Anglicare is a Christian not-for-profit organisation that has been serving people in need, including older people, people with mental health issues and the most vulnerable in society, for more than 160 years. Anglicare Australia is the national umbrella organisation for the community services body of agencies associated with each diocese of the Anglican Church of Australia. They offer a range of services from retirement living and aged care to food and financial assistance, family, parenting and youth support, and mental health support, to name just a few.
After researching the impact of low-intensity mental health issues on society, communities, families, workplaces and individuals, the New South Wales government included money in their annual budget for the early-stage intervention of these types of conditions. The decision came on the back of the World Health Organization's (WHO) findings that one in eight people in the world lives with some kind of mental disorder, of which several are classified as low-intensity. WHO concluded that most people cannot access adequate care even though effective prevention and treatment options exist.
The government found that the statistics were similarly alarming in Australia. Furthermore, their research highlighted the following:
Inadequate support services that address low-level mental health issues,
Early-stage interventions were not being provided despite being seen as critical,
A high financial cost to the government, taxpayers and communities when there is a lack of early-stage intervention.
With abundant data proving the effectiveness of preventative measures, both from a wellbeing and financial perspective, the government decided to invest in the issue. They knew that if they didn't find a suitable solution to the problem of low-intensity mental health disorders, the issues would exacerbate and place an even greater financial burden on them, taxpayers and communities. They also considered the significant non-financial costs of failing to deliver early interventions to individuals, families and communities.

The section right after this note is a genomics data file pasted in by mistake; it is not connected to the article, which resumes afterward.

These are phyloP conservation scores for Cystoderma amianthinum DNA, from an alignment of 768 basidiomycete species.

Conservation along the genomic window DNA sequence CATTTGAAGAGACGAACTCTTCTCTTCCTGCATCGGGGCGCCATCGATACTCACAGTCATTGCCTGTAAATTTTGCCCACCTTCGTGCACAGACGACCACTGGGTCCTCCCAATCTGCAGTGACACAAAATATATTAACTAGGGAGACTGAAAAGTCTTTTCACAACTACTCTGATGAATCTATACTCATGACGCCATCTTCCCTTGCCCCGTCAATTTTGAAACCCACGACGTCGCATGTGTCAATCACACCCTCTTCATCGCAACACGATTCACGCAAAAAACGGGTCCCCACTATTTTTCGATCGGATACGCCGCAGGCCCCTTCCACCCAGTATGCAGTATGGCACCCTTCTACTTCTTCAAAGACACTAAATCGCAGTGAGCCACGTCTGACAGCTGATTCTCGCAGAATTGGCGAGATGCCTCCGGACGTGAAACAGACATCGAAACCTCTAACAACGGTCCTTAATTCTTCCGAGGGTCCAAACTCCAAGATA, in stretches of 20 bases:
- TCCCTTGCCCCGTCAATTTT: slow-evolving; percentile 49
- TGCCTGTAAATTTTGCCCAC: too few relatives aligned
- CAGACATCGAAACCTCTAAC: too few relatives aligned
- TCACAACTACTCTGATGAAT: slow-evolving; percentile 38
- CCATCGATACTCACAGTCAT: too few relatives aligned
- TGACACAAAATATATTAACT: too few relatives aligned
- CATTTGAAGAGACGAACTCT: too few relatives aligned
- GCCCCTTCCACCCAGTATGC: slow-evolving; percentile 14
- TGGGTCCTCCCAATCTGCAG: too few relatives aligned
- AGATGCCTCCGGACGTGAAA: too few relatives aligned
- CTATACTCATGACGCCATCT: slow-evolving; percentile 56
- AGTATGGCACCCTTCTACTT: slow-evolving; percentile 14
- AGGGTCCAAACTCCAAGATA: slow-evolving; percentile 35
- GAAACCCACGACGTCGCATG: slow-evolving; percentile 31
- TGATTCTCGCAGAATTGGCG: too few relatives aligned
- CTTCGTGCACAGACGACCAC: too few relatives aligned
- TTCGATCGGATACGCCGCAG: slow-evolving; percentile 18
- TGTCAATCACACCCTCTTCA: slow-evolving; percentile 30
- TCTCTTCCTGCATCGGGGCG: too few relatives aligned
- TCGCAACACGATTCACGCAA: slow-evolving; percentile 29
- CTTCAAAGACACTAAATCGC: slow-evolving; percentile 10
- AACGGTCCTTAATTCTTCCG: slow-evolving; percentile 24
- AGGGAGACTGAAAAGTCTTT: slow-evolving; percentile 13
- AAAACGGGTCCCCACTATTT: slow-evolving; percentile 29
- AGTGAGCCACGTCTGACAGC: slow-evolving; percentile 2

After allocating the budgetary funds to address the issue, the government enlisted the support of a prominent national crisis support service to create a series of early intervention programs. However, the projects delivered by that service failed to produce the positive impact the government sought.
After this failed attempt, the government approached Anglicare to partner with them for a better solution. Knowing they didn't have the right expertise to deliver an effective solution in-house, Anglicare contacted the founder and director of Mighty Ability, Wayne Stickel, as they were aware of the proven effectiveness of his tailored wellbeing programs, particularly in the area of supporting and empowering people living with disability, including low-intensity mental health disorders.